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TPMS & Radio Waves: What You Can’t See Can Hold Up a Relearn

TPMS and keyless entry can be difficult to understand because these systems rely on transmitting, receiving and decoding radio waves. You can see wires connecting modules and components, but seeing radio signals takes a little faith in science.

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Andrew Markel is the director of content for Babcox Media.

TPMS and keyless entry can be difficult to understand because these systems rely on transmitting, receiving and decoding radio waves. You can see wires connecting modules and components, but seeing radio signals takes a little faith in science.

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Radio waves are a type of electromagnetic radiation that have artificially organized patterns of waves so it transmits information. Still confused? Think of a TPMS sensor; it transmits a very low power signal that goes in all directions. The wave is absorbed and reflected off the vehicle and environment. The antenna on the vehicle, that could be on the windshield, in the wheel well or other locations, receives part of the wave.

TPMS sensor signals are low power and low frequency with the majority of sensors transmitting at 315 MHz or 413 MHz. Keyless entry fobs also operate at this frequency.

The other thing to remember is that similar frequencies in the same area can interfere with each other. In the 315-413 MHz range are a lot of consumer products, like home alarm systems and home automation products like smart light bulbs. In some cases, electronic devices such as phone chargers can emit unintended electromagnetic radiation.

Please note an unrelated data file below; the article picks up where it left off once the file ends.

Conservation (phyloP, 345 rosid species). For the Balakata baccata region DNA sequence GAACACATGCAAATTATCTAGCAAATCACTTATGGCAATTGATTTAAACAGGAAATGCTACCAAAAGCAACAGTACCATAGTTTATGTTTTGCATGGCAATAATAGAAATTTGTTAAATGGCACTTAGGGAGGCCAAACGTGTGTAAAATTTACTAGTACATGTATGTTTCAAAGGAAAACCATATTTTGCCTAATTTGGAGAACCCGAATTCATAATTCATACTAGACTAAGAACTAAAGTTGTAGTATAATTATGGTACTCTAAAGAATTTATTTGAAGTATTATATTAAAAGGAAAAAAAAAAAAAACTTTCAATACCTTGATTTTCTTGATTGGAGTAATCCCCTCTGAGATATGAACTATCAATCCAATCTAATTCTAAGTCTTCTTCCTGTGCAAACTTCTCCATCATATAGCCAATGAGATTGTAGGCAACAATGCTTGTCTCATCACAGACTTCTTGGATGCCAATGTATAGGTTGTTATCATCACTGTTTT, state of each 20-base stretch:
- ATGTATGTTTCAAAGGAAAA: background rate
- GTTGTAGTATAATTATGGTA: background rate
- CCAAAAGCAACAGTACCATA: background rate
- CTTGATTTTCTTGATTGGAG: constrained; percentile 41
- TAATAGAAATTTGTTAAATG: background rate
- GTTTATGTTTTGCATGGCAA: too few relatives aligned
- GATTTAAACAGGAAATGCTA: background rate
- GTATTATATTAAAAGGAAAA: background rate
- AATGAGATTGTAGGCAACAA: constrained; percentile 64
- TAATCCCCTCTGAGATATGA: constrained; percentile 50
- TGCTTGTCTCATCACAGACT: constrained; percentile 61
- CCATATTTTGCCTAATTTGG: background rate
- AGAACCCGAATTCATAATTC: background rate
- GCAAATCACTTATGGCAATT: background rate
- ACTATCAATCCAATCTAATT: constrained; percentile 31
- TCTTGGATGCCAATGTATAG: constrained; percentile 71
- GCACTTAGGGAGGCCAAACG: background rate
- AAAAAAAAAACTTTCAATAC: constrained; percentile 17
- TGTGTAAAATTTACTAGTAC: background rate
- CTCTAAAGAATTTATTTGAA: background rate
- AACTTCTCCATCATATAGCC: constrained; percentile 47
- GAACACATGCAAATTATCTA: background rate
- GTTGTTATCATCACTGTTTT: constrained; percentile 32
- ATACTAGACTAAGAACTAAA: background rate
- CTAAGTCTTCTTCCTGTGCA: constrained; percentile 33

If a TPMS sensor transmitted all the time, a sensor would not last very long. Most TPMS sensors will transmit when movement is detected through a simple accelerometer inside. If the wheel stops moving, the sensor will stop broadcasting after a programmed amount of time. But once it is triggered, the sensor transmits on a predetermined interval set by the manufacturer. A sensor will immediately send a signal if it detects a sudden loss in pressure. A sensor never receives radio signals during normal operation. The only time a sensor receives a signal is when a TPMS tool activates the sensor by emitting an electromagnetic pulse.

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The TPMS will not turn the light on if a single transmission is not received; it takes multiple missed signals. The system knows that a missed or garbled transmission might be an external issue like a sensor on another vehicle transmitting at the same time or interference from the sensor being behind a brake caliper. It is like a misfire monitor, it only sets a code if the problem reaches a specific threshold. 

Radio Wave Diagnostic Tips

1. Perform relearns away from other vehicles and sources of electromagnetic interference like alarms and home appliances.

2. If a vehicle can’t receive signals from a sensor during a relearn process, try rolling the vehicle forward a few feet to unblock a sensor.

3. To avoid radio frequency issues, try relearning sensor positions with a TPMS tool that can interface with the TPMS module through the OBD II port.

4. If a sensor can’t be activated with a TPMS tool, try rapidly deflating the tire by pushing in the valve stem. Hold the tool near the tire to see if the tool received the sensor’s ID.

Click here to view more solutions from Andrew Markel.

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